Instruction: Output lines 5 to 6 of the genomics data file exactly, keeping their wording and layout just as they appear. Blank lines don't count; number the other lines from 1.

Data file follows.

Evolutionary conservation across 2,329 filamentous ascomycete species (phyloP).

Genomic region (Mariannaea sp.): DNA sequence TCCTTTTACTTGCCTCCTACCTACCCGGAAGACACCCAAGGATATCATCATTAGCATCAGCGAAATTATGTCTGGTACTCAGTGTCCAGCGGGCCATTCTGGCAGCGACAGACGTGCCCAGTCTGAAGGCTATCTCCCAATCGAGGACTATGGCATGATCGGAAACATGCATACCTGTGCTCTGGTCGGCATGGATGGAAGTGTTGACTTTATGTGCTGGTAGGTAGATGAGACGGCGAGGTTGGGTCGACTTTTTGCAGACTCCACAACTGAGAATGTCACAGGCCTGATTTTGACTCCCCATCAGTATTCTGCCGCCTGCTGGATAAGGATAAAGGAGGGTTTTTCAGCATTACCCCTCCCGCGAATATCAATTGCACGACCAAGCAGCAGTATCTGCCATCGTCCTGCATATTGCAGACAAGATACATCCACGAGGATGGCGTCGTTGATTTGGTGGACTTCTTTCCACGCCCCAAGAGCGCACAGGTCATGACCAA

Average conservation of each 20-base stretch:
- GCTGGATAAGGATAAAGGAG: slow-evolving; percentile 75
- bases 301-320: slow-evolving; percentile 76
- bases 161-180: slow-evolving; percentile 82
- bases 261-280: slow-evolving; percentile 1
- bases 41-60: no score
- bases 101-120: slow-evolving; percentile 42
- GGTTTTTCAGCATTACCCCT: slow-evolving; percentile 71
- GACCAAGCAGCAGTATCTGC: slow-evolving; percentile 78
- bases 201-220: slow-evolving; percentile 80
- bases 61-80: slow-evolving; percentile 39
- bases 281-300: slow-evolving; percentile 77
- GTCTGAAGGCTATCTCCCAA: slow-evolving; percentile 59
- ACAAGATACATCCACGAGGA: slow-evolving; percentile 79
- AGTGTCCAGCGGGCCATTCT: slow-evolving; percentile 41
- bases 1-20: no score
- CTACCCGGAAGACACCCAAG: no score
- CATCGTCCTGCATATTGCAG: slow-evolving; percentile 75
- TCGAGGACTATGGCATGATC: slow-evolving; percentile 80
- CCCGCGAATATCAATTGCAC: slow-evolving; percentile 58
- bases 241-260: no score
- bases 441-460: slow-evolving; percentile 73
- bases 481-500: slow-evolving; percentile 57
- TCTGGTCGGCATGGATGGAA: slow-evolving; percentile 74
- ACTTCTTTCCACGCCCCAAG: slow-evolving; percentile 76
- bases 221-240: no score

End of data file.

- bases 301-320: slow-evolving; percentile 76
- bases 161-180: slow-evolving; percentile 82